I got one of mine working pretty well for a single-URL web radio.
I just used Raspian, which is pretty much my "reference" for doing anything quick and custom as it has a nice big software repository.
A unique thing I did is that upon boot-up, it checks to see if a HDMI display is connected to it, if there is, then it assumes I want to use the RPI for something else and boots into the default LXDE GUI desktop. If it senses that there is no display it then shuts down the GUI and runs a script that goes something like this:
Code: Select all
while true ; do
omxplayer -o local http://<insert your web radio url here>
So yes, you can use omxplayer for web streams and it might use the GPU for decoding the audio.
I need to improve this because I have the customized "boot mode" decision happening in /etc/rc.local which happens AFTER all the GUI and other services are started up that I don't need, so therefore it takes a lot longer to boot up than it should. What I should do is create a separate sysV "run level" for it (say run level 3, where 2 is the default GUI mode) that then makes this decision out of "rcS" and avoids loading up all the stuff I don't need, only to shut a lot of it back down.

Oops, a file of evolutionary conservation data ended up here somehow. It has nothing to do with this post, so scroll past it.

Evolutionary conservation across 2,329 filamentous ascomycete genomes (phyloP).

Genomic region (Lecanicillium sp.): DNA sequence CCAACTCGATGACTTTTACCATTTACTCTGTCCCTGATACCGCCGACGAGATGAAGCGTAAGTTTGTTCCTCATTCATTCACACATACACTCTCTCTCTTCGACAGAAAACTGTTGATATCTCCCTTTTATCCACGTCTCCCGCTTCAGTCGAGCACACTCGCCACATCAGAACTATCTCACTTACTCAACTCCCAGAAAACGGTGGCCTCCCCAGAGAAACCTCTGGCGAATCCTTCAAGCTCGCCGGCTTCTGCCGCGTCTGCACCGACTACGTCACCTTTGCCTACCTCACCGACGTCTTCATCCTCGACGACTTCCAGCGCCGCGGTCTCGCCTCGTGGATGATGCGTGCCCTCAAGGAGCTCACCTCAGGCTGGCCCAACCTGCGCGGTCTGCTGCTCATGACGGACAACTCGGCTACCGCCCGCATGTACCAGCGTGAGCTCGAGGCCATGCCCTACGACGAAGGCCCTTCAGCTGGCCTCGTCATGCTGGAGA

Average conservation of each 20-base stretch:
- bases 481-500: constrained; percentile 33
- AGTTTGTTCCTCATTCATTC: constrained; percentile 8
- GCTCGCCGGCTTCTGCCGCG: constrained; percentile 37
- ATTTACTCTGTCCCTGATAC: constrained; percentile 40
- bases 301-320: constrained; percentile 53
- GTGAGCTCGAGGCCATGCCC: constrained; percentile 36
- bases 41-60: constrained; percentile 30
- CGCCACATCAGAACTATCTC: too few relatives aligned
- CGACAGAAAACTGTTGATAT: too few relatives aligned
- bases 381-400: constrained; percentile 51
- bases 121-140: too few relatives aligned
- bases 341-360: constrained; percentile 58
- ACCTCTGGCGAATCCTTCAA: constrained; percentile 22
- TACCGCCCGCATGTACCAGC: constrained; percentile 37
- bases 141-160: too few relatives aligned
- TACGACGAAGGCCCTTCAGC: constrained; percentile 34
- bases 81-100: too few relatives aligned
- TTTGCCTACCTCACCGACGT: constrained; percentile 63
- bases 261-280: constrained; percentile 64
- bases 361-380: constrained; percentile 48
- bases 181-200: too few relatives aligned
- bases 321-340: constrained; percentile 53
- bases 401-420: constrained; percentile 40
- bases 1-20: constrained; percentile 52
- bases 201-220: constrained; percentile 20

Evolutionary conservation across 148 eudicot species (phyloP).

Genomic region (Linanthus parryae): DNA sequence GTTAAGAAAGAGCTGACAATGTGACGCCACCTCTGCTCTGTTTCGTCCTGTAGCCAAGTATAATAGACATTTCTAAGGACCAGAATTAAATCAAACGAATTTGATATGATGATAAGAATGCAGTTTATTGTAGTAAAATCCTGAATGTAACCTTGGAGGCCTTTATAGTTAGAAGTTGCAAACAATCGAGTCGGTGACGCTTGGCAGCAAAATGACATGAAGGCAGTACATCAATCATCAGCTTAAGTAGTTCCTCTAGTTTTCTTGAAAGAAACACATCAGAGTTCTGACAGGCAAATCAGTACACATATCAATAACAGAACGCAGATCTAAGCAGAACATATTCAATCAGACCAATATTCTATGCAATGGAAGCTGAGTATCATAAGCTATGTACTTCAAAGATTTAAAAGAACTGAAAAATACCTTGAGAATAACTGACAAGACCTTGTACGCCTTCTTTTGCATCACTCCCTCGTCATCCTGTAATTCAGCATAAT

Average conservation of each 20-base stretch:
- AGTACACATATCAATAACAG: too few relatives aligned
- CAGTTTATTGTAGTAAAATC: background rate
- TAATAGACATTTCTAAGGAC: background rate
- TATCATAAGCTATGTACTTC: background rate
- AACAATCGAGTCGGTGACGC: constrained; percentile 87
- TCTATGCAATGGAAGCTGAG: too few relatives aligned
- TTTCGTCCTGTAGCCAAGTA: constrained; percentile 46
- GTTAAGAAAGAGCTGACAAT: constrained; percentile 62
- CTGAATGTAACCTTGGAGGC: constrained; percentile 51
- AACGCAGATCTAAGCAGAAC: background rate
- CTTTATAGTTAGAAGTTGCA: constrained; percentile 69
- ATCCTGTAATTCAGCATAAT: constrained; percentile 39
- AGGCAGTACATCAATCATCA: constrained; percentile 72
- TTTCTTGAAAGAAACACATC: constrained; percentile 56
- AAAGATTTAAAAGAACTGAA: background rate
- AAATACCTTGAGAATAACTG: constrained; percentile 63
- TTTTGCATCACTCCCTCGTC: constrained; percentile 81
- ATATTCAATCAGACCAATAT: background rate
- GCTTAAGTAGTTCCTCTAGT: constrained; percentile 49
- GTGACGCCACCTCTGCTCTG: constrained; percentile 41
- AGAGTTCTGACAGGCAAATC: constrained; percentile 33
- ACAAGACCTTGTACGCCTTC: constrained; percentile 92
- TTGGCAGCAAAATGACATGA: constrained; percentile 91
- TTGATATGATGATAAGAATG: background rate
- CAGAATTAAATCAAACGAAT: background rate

Oh and I have "espeak" announcing what WiFi network it connected to and its IP address before it enters the above web radio infinite loop.
In my case have one of those tiny USB Wifi adapters often sold as "compatible RPI accessories" from RPI dealers plugged into a model A, then powered by a cheap DC-DC converter that is then slaved off the 12-volt battery that is already in my home-made "boom box" portable amplified stereo speaker system, so the thing is totally wireless and portable within my WiFi range. For most people simply plugging the RPI into a set of amplified "computer speakers" may serve their needs.
When I first got my first RPI (I was in the 2nd batch made, 1st batch of 10,000), the firmware was too young such that the audio out of this thing was terrible. Now it sounds fine to me despite others claiming that it may only have 11-bits of dynamic range.
I've also substituted the above script for one (more messy) script that uses the clever "pi-fm" program to then rebroadcast the stream on an FM-Broadcast channel so I can then just use a normal FM radio to hear it. This works amazingly well too (other than very occasional "glitches" in the audio), but it only broadcasts a mono signal.
Anyway if you need more details on how I did any of this, let me know, maybe I'll have the more efficient "sysV run level" version of it running by then.